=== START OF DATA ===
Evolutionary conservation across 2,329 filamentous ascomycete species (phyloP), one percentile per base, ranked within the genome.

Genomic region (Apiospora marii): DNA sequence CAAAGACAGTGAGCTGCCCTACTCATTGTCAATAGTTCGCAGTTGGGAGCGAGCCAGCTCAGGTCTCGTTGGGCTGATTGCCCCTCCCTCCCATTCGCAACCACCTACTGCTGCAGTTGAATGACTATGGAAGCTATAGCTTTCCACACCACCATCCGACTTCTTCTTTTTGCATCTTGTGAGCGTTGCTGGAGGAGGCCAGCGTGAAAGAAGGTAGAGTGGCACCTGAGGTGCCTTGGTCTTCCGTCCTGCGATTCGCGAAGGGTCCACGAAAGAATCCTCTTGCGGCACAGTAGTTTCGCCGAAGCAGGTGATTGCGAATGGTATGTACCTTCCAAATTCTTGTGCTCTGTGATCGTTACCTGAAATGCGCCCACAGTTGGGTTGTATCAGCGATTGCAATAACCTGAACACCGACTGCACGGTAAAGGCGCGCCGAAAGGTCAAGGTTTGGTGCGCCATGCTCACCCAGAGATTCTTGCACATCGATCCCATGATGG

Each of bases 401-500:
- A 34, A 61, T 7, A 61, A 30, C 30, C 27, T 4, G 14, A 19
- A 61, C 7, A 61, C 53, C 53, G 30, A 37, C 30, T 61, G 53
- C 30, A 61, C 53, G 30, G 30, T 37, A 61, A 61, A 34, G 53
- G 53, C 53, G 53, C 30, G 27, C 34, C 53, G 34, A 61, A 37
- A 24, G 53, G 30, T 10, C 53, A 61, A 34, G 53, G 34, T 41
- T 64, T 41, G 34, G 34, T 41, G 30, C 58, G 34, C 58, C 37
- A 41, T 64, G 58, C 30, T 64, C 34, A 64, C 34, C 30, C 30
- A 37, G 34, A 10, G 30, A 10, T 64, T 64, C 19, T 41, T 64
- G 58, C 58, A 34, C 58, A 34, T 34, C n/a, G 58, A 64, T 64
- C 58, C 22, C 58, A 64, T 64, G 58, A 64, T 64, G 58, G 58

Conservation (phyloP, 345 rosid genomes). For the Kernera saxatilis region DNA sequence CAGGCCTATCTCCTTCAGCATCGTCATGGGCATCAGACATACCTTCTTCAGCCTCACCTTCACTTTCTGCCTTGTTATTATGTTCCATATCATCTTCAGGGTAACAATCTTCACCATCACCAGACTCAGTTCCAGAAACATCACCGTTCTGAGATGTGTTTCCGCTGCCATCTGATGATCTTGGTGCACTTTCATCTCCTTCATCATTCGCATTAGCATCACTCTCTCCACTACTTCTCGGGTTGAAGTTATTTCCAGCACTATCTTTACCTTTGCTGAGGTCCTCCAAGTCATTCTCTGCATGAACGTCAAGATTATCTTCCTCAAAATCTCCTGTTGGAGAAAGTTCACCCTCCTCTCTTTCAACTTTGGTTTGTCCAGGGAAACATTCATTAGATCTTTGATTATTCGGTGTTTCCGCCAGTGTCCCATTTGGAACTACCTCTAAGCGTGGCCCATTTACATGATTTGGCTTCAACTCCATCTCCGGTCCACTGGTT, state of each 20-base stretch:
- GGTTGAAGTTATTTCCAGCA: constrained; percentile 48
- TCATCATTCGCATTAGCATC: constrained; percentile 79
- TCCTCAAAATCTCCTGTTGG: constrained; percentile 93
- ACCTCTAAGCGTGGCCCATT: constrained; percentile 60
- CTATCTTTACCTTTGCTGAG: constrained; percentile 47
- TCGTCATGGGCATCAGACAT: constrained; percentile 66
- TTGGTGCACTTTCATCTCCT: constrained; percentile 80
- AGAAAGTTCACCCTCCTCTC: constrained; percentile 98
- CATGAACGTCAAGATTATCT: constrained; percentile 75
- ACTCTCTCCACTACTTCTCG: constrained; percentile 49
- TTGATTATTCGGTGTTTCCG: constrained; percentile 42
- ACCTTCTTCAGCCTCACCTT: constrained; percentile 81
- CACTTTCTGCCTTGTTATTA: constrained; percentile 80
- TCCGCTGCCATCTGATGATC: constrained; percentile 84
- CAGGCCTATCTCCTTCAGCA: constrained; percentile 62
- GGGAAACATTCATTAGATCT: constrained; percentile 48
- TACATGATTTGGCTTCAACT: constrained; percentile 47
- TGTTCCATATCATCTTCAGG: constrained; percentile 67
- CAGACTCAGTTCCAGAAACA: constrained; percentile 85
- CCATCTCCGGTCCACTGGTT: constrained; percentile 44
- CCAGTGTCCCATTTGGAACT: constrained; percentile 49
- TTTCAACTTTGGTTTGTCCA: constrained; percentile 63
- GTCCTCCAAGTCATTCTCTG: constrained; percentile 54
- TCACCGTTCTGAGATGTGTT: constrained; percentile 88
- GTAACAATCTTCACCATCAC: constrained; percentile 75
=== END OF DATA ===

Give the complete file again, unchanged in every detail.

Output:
Evolutionary conservation across 2,329 filamentous ascomycete species (phyloP), one percentile per base, ranked within the genome.

Genomic region (Apiospora marii): DNA sequence CAAAGACAGTGAGCTGCCCTACTCATTGTCAATAGTTCGCAGTTGGGAGCGAGCCAGCTCAGGTCTCGTTGGGCTGATTGCCCCTCCCTCCCATTCGCAACCACCTACTGCTGCAGTTGAATGACTATGGAAGCTATAGCTTTCCACACCACCATCCGACTTCTTCTTTTTGCATCTTGTGAGCGTTGCTGGAGGAGGCCAGCGTGAAAGAAGGTAGAGTGGCACCTGAGGTGCCTTGGTCTTCCGTCCTGCGATTCGCGAAGGGTCCACGAAAGAATCCTCTTGCGGCACAGTAGTTTCGCCGAAGCAGGTGATTGCGAATGGTATGTACCTTCCAAATTCTTGTGCTCTGTGATCGTTACCTGAAATGCGCCCACAGTTGGGTTGTATCAGCGATTGCAATAACCTGAACACCGACTGCACGGTAAAGGCGCGCCGAAAGGTCAAGGTTTGGTGCGCCATGCTCACCCAGAGATTCTTGCACATCGATCCCATGATGG

Each of bases 401-500:
- A 34, A 61, T 7, A 61, A 30, C 30, C 27, T 4, G 14, A 19
- A 61, C 7, A 61, C 53, C 53, G 30, A 37, C 30, T 61, G 53
- C 30, A 61, C 53, G 30, G 30, T 37, A 61, A 61, A 34, G 53
- G 53, C 53, G 53, C 30, G 27, C 34, C 53, G 34, A 61, A 37
- A 24, G 53, G 30, T 10, C 53, A 61, A 34, G 53, G 34, T 41
- T 64, T 41, G 34, G 34, T 41, G 30, C 58, G 34, C 58, C 37
- A 41, T 64, G 58, C 30, T 64, C 34, A 64, C 34, C 30, C 30
- A 37, G 34, A 10, G 30, A 10, T 64, T 64, C 19, T 41, T 64
- G 58, C 58, A 34, C 58, A 34, T 34, C n/a, G 58, A 64, T 64
- C 58, C 22, C 58, A 64, T 64, G 58, A 64, T 64, G 58, G 58

Conservation (phyloP, 345 rosid genomes). For the Kernera saxatilis region DNA sequence CAGGCCTATCTCCTTCAGCATCGTCATGGGCATCAGACATACCTTCTTCAGCCTCACCTTCACTTTCTGCCTTGTTATTATGTTCCATATCATCTTCAGGGTAACAATCTTCACCATCACCAGACTCAGTTCCAGAAACATCACCGTTCTGAGATGTGTTTCCGCTGCCATCTGATGATCTTGGTGCACTTTCATCTCCTTCATCATTCGCATTAGCATCACTCTCTCCACTACTTCTCGGGTTGAAGTTATTTCCAGCACTATCTTTACCTTTGCTGAGGTCCTCCAAGTCATTCTCTGCATGAACGTCAAGATTATCTTCCTCAAAATCTCCTGTTGGAGAAAGTTCACCCTCCTCTCTTTCAACTTTGGTTTGTCCAGGGAAACATTCATTAGATCTTTGATTATTCGGTGTTTCCGCCAGTGTCCCATTTGGAACTACCTCTAAGCGTGGCCCATTTACATGATTTGGCTTCAACTCCATCTCCGGTCCACTGGTT, state of each 20-base stretch:
- GGTTGAAGTTATTTCCAGCA: constrained; percentile 48
- TCATCATTCGCATTAGCATC: constrained; percentile 79
- TCCTCAAAATCTCCTGTTGG: constrained; percentile 93
- ACCTCTAAGCGTGGCCCATT: constrained; percentile 60
- CTATCTTTACCTTTGCTGAG: constrained; percentile 47
- TCGTCATGGGCATCAGACAT: constrained; percentile 66
- TTGGTGCACTTTCATCTCCT: constrained; percentile 80
- AGAAAGTTCACCCTCCTCTC: constrained; percentile 98
- CATGAACGTCAAGATTATCT: constrained; percentile 75
- ACTCTCTCCACTACTTCTCG: constrained; percentile 49
- TTGATTATTCGGTGTTTCCG: constrained; percentile 42
- ACCTTCTTCAGCCTCACCTT: constrained; percentile 81
- CACTTTCTGCCTTGTTATTA: constrained; percentile 80
- TCCGCTGCCATCTGATGATC: constrained; percentile 84
- CAGGCCTATCTCCTTCAGCA: constrained; percentile 62
- GGGAAACATTCATTAGATCT: constrained; percentile 48
- TACATGATTTGGCTTCAACT: constrained; percentile 47
- TGTTCCATATCATCTTCAGG: constrained; percentile 67
- CAGACTCAGTTCCAGAAACA: constrained; percentile 85
- CCATCTCCGGTCCACTGGTT: constrained; percentile 44
- CCAGTGTCCCATTTGGAACT: constrained; percentile 49
- TTTCAACTTTGGTTTGTCCA: constrained; percentile 63
- GTCCTCCAAGTCATTCTCTG: constrained; percentile 54
- TCACCGTTCTGAGATGTGTT: constrained; percentile 88
- GTAACAATCTTCACCATCAC: constrained; percentile 75